When one thinks of Catholic colleges and universities, one typically imagines an institution with a strong liberal arts base and bachelor’s and advanced degrees in white-collar professions.

While that remains the case, a few Catholic colleges are looking at the stagnant economy and how they can respond to it. These schools have adapted their course offerings to include programs for careers not commonly associated with Catholic higher education.

At Trocaire College in Buffalo, N.Y., students can study massage therapy and hospitality management, among other subjects.
At the Ursuline-run College of New Rochelle, which has campuses throughout the New York metropolitan area -- including at a union hall -- school officials received a $250,000 New York state grant to offer scholarships to economically disadvantaged students who lack a high school diploma or its GED equivalent.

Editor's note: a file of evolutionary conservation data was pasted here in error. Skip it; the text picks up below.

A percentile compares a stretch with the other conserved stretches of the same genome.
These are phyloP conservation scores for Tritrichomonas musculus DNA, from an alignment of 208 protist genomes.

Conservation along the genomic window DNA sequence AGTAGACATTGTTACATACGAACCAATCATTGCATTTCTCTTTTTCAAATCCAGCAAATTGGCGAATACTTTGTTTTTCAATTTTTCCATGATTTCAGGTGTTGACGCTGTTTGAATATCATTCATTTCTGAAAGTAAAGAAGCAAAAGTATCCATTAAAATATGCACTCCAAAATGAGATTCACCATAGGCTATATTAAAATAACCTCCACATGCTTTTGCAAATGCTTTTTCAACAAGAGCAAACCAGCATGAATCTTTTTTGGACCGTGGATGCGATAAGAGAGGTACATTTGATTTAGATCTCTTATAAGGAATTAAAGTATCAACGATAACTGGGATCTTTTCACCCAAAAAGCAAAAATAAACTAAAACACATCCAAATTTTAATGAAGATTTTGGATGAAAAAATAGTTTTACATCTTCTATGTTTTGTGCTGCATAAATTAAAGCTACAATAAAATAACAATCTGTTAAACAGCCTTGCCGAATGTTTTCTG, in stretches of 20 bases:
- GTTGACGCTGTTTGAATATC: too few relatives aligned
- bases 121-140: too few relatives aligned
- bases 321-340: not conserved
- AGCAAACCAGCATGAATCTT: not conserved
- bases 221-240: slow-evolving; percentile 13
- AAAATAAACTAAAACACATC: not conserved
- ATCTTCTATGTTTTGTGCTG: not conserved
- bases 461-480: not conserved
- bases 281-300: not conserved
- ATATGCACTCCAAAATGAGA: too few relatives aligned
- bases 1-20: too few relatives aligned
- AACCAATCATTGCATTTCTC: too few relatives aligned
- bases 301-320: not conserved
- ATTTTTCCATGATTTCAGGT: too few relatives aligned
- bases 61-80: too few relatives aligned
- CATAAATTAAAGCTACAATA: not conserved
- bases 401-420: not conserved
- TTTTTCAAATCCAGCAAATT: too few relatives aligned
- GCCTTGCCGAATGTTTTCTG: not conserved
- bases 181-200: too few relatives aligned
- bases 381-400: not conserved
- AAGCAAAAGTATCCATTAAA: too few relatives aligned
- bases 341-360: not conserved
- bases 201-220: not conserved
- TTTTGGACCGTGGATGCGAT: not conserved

A Benedictine-run school, the College of St. Scholastica in Duluth, Minn., has satellite campuses throughout the more populous southern part of the state, including Minneapolis, St. Paul and Rochester, to make education more accessible to working adults.